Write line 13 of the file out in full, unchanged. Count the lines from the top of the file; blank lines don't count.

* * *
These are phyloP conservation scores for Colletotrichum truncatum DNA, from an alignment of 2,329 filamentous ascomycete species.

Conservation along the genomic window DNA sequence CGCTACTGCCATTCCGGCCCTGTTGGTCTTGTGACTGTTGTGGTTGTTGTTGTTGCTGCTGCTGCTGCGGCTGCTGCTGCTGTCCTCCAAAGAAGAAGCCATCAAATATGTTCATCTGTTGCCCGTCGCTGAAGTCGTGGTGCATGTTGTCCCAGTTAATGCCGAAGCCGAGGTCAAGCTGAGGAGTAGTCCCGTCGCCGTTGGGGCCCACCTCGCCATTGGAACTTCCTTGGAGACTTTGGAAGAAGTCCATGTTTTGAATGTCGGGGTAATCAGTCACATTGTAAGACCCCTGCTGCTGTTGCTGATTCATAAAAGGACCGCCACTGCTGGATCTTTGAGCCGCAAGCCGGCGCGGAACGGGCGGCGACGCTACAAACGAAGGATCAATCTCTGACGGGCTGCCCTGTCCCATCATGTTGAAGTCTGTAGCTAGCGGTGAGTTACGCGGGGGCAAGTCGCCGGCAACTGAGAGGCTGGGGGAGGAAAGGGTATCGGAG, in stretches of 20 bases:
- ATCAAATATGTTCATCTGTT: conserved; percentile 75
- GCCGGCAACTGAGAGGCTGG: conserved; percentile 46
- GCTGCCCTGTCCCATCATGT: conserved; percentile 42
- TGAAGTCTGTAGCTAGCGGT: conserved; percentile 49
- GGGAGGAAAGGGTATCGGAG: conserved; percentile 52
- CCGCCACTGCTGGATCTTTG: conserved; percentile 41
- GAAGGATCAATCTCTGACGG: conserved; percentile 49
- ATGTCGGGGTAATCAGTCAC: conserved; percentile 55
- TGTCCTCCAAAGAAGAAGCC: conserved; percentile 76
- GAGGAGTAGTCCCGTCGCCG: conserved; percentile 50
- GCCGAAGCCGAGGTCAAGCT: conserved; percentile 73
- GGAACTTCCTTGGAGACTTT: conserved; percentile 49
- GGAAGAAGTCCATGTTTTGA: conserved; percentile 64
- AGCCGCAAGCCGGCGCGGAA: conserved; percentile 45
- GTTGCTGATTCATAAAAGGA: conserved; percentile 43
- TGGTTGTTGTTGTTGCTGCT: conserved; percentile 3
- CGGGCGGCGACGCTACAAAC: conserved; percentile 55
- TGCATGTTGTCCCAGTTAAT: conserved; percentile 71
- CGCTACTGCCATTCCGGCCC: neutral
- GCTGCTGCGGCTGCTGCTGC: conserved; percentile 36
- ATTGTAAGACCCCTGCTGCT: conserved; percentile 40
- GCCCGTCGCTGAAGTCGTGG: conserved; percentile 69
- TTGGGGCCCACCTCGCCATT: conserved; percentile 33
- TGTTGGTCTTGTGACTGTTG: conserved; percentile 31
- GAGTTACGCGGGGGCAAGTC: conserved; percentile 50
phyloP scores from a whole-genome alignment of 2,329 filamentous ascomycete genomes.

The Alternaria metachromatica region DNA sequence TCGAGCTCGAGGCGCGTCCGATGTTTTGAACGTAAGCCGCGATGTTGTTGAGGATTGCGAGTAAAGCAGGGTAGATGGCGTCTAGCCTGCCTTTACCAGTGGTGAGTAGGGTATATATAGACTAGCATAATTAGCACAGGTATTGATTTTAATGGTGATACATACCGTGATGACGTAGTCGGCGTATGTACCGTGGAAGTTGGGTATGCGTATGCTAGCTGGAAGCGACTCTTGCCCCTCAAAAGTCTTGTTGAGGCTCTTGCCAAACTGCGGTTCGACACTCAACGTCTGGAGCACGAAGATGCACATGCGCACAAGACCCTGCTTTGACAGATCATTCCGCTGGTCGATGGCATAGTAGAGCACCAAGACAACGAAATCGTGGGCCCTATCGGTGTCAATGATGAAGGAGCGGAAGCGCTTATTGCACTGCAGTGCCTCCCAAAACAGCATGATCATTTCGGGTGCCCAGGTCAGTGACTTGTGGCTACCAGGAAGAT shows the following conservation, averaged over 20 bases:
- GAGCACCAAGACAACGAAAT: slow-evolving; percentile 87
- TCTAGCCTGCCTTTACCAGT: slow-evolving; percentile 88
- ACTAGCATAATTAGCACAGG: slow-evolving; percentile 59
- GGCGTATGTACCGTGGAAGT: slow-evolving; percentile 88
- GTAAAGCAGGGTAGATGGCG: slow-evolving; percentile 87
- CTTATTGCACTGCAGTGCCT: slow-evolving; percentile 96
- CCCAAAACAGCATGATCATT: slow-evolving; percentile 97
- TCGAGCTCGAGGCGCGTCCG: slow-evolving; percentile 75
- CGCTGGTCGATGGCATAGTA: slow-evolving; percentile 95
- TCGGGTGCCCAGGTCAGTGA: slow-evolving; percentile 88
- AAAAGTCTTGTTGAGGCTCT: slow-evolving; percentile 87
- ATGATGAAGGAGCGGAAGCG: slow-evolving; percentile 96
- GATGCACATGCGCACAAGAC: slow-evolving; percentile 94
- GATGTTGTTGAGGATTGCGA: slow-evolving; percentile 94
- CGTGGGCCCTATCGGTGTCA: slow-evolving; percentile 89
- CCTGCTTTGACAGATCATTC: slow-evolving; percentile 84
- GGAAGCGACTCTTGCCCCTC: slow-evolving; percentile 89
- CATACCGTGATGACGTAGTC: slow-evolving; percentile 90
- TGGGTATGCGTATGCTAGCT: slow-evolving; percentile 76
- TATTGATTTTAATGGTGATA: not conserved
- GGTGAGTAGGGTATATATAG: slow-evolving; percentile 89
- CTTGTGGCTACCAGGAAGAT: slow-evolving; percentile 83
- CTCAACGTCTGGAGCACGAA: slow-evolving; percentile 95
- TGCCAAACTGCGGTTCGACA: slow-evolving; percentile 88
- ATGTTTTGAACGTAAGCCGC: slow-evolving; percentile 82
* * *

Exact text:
- GCCGAAGCCGAGGTCAAGCT: conserved; percentile 73